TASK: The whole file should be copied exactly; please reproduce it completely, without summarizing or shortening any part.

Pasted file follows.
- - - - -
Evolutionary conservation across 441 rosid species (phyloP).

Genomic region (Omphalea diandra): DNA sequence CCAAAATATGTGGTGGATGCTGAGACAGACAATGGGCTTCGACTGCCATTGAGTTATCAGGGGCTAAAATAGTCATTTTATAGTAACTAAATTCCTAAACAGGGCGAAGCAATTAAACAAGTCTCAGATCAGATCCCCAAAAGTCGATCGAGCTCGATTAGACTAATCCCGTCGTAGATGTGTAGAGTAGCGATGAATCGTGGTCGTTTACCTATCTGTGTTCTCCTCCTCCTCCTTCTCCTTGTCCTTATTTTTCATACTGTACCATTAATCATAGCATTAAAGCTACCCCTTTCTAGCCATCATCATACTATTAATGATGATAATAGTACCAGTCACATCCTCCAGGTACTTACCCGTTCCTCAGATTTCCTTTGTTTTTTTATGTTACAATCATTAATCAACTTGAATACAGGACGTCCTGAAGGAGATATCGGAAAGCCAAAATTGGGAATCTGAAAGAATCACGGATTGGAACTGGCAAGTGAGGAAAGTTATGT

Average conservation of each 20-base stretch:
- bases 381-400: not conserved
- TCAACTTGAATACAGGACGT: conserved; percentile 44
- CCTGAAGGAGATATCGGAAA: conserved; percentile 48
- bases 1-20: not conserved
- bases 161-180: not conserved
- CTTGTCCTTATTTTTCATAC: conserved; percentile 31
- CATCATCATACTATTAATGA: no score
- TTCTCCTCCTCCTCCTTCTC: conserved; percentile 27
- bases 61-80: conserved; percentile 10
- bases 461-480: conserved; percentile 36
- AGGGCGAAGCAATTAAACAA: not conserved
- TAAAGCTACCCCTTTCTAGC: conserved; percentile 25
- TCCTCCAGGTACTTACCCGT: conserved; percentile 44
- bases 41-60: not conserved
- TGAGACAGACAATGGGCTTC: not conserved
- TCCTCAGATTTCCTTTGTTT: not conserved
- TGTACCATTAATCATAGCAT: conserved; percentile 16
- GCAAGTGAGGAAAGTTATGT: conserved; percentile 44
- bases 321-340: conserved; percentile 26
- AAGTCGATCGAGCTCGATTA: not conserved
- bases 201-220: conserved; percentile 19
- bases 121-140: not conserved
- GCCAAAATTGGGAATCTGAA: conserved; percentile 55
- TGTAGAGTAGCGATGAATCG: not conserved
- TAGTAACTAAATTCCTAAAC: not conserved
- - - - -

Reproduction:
Evolutionary conservation across 441 rosid species (phyloP).

Genomic region (Omphalea diandra): DNA sequence CCAAAATATGTGGTGGATGCTGAGACAGACAATGGGCTTCGACTGCCATTGAGTTATCAGGGGCTAAAATAGTCATTTTATAGTAACTAAATTCCTAAACAGGGCGAAGCAATTAAACAAGTCTCAGATCAGATCCCCAAAAGTCGATCGAGCTCGATTAGACTAATCCCGTCGTAGATGTGTAGAGTAGCGATGAATCGTGGTCGTTTACCTATCTGTGTTCTCCTCCTCCTCCTTCTCCTTGTCCTTATTTTTCATACTGTACCATTAATCATAGCATTAAAGCTACCCCTTTCTAGCCATCATCATACTATTAATGATGATAATAGTACCAGTCACATCCTCCAGGTACTTACCCGTTCCTCAGATTTCCTTTGTTTTTTTATGTTACAATCATTAATCAACTTGAATACAGGACGTCCTGAAGGAGATATCGGAAAGCCAAAATTGGGAATCTGAAAGAATCACGGATTGGAACTGGCAAGTGAGGAAAGTTATGT

Average conservation of each 20-base stretch:
- bases 381-400: not conserved
- TCAACTTGAATACAGGACGT: conserved; percentile 44
- CCTGAAGGAGATATCGGAAA: conserved; percentile 48
- bases 1-20: not conserved
- bases 161-180: not conserved
- CTTGTCCTTATTTTTCATAC: conserved; percentile 31
- CATCATCATACTATTAATGA: no score
- TTCTCCTCCTCCTCCTTCTC: conserved; percentile 27
- bases 61-80: conserved; percentile 10
- bases 461-480: conserved; percentile 36
- AGGGCGAAGCAATTAAACAA: not conserved
- TAAAGCTACCCCTTTCTAGC: conserved; percentile 25
- TCCTCCAGGTACTTACCCGT: conserved; percentile 44
- bases 41-60: not conserved
- TGAGACAGACAATGGGCTTC: not conserved
- TCCTCAGATTTCCTTTGTTT: not conserved
- TGTACCATTAATCATAGCAT: conserved; percentile 16
- GCAAGTGAGGAAAGTTATGT: conserved; percentile 44
- bases 321-340: conserved; percentile 26
- AAGTCGATCGAGCTCGATTA: not conserved
- bases 201-220: conserved; percentile 19
- bases 121-140: not conserved
- GCCAAAATTGGGAATCTGAA: conserved; percentile 55
- TGTAGAGTAGCGATGAATCG: not conserved
- TAGTAACTAAATTCCTAAAC: not conserved